But all their teeth, they came out naturally — the way they were supposed to! Some of them had little princess crowns, some of them did not. But they had all their teeth from their childhood, thanks to Dr. Mandeville, who did a fabulous job, and to Dr. Eloise from Main Street Children’s Dentistry and Orthodontist in the Orlando area, who took over for Dr. Mandeville when we moved from Michigan to Florida — also an incredibly gentle and patient dentist. I highly recommend him!
So is there a moral to this story? The moral of the story for me is doctors don’t tell you everything. Do your own research. You can’t rely on them. You need to rely on yourself because you will need to be your child’s best advocate.
But the bottom line is this is rarely going to matter anyhow because we can’t control everything. No matter how good or bad a mother we are, we just can’t control everything. Nor can we protect them from everything. Sometimes the best thing that we can do is travel the path that they’re on with them. I know I get that helpless sensation that I’m sure you’re thinking of. That horrible feeling of “What good am I? What am I doing here if I can’t do anything about whatever is going on in their lives?” Be it an accident, like when Emmy needed nine stitches, or helping my child cope with ADHD; or helping my baby boy cope with the fact that he isn’t going to get a normal set of teeth.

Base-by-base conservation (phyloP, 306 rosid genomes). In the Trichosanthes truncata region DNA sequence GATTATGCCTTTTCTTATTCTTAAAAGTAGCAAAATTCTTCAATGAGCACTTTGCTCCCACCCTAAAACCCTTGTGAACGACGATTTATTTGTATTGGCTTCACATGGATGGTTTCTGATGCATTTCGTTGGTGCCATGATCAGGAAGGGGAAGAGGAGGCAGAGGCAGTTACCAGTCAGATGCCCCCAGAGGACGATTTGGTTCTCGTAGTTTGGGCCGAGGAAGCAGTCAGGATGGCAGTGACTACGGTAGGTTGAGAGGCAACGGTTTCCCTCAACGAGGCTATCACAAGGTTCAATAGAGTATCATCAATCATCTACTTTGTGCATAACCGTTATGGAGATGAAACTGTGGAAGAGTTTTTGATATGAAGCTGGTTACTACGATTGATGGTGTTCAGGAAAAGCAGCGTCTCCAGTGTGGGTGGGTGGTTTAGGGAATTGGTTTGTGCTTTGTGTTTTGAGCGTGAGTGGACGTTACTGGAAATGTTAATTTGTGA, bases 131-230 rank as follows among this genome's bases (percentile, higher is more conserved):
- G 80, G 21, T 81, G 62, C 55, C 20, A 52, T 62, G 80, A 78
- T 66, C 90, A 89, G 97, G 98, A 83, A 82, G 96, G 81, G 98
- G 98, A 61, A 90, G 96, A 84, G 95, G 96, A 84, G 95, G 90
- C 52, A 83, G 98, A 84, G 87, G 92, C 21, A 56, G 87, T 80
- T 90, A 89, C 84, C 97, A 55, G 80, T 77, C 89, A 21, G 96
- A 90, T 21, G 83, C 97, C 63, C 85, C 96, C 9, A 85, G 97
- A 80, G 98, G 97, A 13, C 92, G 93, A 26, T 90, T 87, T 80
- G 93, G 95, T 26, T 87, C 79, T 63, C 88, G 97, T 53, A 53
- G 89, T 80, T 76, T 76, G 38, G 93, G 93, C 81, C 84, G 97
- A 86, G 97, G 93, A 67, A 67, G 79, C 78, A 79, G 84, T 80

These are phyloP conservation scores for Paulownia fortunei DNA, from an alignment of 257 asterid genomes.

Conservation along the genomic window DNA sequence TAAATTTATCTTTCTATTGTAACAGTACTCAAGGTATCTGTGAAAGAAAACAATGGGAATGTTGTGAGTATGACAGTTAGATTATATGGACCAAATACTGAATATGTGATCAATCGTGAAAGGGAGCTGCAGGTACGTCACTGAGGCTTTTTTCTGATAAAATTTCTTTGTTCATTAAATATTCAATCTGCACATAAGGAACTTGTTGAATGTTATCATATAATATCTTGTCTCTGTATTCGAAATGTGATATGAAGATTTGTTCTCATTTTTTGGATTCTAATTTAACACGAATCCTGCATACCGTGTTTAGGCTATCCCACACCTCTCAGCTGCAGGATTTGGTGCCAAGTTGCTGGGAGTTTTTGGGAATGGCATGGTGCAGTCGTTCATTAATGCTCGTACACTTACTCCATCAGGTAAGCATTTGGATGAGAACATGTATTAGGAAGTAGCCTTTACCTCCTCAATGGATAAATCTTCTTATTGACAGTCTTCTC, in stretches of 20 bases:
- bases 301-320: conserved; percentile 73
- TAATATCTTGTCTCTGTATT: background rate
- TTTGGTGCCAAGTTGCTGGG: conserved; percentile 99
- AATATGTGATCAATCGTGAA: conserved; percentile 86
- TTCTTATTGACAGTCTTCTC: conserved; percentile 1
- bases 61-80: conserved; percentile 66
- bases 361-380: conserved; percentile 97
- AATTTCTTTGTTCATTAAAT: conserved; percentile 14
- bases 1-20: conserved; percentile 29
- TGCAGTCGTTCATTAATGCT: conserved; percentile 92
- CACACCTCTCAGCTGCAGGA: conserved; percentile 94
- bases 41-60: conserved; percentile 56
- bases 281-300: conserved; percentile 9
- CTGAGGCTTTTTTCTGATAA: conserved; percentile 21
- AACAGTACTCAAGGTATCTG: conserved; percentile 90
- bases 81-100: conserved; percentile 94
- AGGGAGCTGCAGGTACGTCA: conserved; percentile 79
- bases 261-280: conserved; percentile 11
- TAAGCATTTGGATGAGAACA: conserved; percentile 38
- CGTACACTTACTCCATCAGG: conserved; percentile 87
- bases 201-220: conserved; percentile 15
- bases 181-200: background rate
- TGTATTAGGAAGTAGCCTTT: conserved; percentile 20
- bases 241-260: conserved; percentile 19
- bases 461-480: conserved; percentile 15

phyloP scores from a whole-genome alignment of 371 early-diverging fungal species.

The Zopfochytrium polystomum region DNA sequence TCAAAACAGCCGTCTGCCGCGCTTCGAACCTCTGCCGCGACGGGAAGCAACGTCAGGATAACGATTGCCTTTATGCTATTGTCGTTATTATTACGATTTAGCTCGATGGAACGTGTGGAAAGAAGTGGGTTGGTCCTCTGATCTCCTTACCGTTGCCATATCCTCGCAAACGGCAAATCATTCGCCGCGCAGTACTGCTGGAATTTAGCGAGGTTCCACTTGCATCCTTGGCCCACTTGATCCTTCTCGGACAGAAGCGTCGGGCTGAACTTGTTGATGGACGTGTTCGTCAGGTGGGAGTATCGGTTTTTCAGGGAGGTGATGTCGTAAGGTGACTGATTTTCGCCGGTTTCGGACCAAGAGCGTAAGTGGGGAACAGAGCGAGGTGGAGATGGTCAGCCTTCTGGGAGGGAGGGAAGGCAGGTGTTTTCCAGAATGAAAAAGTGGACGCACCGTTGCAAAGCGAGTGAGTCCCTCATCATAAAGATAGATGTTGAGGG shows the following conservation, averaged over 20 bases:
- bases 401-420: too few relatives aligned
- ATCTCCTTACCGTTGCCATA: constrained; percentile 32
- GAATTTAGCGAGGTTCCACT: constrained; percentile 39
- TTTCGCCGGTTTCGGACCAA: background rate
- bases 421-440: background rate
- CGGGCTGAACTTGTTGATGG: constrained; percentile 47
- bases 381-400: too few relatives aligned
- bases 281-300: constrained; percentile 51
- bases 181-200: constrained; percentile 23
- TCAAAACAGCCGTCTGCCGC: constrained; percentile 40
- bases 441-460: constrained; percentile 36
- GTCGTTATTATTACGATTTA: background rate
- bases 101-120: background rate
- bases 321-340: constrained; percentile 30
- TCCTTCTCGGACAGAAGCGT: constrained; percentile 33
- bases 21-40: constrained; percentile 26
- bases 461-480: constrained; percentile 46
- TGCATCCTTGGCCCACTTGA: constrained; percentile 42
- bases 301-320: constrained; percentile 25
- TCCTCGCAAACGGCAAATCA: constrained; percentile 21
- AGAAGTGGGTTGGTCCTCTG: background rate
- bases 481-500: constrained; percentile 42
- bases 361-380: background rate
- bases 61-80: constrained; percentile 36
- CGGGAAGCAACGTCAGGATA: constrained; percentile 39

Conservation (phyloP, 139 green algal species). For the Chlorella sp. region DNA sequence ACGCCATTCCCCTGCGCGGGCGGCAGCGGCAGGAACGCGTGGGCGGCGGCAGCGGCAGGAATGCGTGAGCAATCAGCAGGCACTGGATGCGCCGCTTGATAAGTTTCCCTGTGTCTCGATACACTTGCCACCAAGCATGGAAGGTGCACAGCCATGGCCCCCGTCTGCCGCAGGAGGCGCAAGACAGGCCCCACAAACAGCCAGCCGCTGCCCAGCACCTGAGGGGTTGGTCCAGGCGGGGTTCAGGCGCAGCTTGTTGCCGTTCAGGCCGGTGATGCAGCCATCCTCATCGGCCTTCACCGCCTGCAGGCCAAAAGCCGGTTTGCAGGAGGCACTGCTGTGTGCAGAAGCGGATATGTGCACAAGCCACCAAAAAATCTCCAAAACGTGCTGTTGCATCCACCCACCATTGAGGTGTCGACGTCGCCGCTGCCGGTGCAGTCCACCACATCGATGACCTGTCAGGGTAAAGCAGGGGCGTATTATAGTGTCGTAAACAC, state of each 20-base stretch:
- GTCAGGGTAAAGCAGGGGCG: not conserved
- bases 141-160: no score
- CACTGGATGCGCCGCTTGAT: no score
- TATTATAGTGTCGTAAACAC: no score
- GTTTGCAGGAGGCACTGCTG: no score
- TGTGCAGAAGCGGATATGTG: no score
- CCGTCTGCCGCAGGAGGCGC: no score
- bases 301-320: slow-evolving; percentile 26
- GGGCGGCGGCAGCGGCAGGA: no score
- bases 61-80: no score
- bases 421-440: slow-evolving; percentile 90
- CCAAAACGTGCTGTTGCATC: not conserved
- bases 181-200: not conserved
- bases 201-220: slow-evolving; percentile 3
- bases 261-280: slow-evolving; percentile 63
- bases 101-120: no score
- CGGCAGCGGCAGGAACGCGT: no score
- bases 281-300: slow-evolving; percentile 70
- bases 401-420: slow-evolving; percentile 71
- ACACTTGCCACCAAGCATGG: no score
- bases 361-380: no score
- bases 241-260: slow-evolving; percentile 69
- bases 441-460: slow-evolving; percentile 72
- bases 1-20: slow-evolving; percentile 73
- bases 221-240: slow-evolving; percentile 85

Whatever the case might be, sometimes, our job as a mom is just to be there; and despite the fact that I hate crying, I’m going to tell you — if it makes you feel better, cry. It’s ok to admit to yourself that you can’t control the situation. Just know that the most important thing is that you’re there, supporting and loving your child. And in the end, that’s all that matters.
So that’s what I learned from preemie teeth and my girls’ journey through the baby teeth potholes!